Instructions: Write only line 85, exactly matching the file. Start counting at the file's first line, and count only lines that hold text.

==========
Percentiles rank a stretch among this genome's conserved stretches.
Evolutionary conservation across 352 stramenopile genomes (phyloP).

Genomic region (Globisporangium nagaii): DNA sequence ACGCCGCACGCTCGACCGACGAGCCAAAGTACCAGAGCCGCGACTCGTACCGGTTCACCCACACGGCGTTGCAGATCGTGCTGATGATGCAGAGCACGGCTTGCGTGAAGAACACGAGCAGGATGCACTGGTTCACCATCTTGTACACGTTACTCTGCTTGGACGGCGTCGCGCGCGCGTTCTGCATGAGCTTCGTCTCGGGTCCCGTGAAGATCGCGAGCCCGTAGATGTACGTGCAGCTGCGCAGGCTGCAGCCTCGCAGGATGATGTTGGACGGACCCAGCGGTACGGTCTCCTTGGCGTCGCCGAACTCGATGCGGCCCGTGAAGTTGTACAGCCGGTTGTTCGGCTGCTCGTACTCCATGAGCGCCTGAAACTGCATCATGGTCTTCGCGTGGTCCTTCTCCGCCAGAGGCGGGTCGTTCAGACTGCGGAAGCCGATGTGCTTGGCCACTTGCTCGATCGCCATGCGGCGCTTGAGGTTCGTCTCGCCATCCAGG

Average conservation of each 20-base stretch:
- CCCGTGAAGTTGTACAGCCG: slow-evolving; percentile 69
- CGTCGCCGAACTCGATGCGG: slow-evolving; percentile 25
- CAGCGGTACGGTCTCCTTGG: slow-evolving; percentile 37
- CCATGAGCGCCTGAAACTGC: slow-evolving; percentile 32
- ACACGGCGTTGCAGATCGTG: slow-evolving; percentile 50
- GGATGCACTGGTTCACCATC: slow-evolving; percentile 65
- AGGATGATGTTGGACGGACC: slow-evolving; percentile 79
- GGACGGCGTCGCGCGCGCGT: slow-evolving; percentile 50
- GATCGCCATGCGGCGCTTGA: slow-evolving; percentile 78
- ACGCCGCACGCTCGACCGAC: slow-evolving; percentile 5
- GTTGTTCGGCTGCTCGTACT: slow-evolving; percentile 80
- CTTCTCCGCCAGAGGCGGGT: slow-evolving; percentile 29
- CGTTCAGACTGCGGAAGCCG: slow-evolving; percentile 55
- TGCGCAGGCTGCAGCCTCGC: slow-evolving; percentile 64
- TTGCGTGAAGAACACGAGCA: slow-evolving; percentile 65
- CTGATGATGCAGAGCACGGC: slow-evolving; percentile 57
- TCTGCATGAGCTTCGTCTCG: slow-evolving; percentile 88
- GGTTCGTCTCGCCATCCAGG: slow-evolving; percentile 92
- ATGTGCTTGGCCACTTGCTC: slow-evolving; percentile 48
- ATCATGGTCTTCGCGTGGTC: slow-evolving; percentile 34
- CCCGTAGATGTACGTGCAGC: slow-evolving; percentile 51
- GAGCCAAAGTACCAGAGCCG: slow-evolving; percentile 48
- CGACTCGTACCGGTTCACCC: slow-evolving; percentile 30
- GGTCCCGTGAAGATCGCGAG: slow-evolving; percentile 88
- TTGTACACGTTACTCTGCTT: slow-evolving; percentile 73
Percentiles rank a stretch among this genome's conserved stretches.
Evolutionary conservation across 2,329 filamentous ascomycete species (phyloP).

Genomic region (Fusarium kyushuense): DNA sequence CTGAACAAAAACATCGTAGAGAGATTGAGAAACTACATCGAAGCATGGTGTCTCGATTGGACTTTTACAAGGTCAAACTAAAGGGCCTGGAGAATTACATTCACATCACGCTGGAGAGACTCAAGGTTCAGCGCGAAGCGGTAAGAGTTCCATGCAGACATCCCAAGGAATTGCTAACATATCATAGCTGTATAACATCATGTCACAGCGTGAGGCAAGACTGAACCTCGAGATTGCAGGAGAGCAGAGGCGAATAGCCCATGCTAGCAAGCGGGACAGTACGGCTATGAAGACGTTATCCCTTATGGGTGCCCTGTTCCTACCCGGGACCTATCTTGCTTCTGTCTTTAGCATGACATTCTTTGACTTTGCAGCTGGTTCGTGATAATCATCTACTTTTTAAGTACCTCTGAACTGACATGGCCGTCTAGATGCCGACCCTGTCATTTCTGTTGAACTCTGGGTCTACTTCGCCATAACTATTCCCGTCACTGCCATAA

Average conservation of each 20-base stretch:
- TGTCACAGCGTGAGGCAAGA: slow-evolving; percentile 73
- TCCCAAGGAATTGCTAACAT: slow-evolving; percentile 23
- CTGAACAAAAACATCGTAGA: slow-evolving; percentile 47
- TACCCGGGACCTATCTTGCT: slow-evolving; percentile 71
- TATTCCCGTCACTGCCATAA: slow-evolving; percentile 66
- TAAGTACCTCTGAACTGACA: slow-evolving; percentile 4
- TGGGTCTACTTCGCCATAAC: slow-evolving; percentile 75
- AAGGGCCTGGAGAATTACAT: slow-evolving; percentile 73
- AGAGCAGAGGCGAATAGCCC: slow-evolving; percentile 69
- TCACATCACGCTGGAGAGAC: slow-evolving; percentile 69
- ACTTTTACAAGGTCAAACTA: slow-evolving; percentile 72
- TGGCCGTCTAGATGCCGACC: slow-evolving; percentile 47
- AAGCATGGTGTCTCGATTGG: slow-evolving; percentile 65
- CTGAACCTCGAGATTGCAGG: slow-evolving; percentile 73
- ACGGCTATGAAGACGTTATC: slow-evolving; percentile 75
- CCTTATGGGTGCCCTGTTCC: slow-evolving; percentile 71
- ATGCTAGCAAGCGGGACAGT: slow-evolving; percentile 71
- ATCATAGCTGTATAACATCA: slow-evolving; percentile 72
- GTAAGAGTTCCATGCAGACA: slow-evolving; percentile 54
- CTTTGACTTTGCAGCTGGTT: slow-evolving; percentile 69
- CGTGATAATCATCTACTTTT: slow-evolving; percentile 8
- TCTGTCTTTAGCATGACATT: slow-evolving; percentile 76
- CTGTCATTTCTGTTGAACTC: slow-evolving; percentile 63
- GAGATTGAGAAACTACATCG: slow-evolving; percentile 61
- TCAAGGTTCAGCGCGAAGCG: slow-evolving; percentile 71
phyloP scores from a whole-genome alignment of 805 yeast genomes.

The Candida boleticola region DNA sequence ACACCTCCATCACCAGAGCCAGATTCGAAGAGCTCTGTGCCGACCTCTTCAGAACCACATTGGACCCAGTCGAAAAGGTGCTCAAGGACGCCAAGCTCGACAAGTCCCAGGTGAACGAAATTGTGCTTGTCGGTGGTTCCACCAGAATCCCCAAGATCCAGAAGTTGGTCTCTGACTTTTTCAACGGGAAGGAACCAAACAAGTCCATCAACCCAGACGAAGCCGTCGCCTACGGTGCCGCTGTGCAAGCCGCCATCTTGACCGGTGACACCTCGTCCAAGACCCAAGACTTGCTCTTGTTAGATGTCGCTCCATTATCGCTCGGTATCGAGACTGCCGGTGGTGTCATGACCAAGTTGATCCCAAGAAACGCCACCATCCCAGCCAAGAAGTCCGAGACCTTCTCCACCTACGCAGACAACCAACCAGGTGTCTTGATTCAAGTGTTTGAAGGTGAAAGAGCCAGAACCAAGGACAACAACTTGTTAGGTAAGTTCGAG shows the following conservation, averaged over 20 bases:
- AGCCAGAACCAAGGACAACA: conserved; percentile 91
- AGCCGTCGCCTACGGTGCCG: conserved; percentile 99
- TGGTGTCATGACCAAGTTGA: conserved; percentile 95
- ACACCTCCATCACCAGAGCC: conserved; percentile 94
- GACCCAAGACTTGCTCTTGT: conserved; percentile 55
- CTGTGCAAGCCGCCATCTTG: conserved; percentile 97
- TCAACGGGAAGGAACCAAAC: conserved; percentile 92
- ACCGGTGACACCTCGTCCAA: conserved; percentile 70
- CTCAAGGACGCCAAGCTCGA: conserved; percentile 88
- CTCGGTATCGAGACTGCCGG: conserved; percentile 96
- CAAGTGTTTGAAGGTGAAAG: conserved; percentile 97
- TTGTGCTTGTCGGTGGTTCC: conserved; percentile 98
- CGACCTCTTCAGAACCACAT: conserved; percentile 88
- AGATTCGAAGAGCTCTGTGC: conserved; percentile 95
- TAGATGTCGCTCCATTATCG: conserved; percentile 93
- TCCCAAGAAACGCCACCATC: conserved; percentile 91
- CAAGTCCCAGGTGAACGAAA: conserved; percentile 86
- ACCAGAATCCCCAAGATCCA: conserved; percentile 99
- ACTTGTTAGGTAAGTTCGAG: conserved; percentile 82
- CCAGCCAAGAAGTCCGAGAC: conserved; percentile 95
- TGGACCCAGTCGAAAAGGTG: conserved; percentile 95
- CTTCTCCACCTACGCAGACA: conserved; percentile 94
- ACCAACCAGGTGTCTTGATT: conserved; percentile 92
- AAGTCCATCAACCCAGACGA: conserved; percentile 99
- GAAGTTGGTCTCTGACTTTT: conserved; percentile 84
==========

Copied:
- GAAGTTGGTCTCTGACTTTT: conserved; percentile 84